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Zen: Buddhist Tradition in Ishikawa


Zen: Buddhist Tradition in Ishikawa

Zen museums

The D.T. Suzuki Museum is dedicated to the work of its namesake, a prominent Buddhist philosopher who spread Zen thought through his book “Introduction to Zen Buddhism” (1934) and frequent lectures in the West. The clean, minimalist building is an architectural representation of Suzuki's ideas, designed by architect Taniguchi Yoshio (1937–). The museum encourages mindfulness and self-reflection through its serene gardens and pond.

The Ishikawa Nishida Kitaro Museum of Philosophy highlights the work of Nishida Kitaro, founder of the Kyoto School of philosophy, which assimilated Western philosophical and religious ideas into Japanese thought. The museum was designed by Ando Tadao (1941–) and showcases Nishida's writings.

Zazen meditation experiences

Meditation called "zazen" is integral to Zen practice. Visitors to Ishikawa can try guided zazen sessions at working monasteries and temples. Sojiji Soin is a monastery of the Soto school of Zen located in Wajima. It stands on the former site of one of the two head Soto temples, Sojiji, established in 1312 by Zen master Keizan (1268–1325). Visitors can choose from a short guided Soto Zen meditation or an overnight stay. Those staying overnight can try longer meditation, experience daily monastery life, dine on authentic vegetarian cuisine, and participate in morning prayers with the monks in training. One of the priests is fluent in English and German.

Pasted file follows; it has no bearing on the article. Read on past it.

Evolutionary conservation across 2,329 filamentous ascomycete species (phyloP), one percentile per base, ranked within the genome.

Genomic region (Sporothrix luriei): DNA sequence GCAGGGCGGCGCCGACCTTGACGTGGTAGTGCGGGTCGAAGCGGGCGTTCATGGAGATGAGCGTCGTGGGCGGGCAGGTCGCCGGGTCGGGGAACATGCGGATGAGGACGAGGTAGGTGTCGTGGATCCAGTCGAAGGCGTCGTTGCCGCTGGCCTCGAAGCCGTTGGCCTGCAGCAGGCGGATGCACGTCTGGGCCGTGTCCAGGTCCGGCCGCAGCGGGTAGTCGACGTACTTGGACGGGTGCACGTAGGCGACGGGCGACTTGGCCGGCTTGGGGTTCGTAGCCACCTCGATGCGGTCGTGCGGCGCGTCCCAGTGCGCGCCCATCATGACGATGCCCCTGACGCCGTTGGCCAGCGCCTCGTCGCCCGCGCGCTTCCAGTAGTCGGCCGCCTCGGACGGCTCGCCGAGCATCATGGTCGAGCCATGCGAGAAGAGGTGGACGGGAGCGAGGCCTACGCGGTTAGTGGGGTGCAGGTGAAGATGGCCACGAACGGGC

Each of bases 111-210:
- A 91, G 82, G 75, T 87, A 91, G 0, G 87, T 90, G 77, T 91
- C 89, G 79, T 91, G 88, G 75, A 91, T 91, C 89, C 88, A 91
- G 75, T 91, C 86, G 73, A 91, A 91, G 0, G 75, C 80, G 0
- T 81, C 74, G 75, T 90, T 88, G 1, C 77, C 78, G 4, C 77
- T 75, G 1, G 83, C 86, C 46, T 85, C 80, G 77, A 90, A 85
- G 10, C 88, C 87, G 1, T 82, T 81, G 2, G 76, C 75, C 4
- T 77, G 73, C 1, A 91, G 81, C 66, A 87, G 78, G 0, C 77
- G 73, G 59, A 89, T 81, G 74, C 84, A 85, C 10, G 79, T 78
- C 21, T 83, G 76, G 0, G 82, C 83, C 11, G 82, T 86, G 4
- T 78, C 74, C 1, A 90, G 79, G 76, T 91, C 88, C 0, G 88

Guided zazen meditation is also available at Daijoji, a monastery and temple in the hills to the south of central Kanazawa. Early morning sessions are conducted daily, with an additional afternoon session on Sundays. Opt for an overnight stay for a closer look into the life of a monk.

Visitors to Wakura Onsen can try zazen at Seirinji Temple. The serene meditation is a perfect compliment to the town's rejuvenating hot spring baths.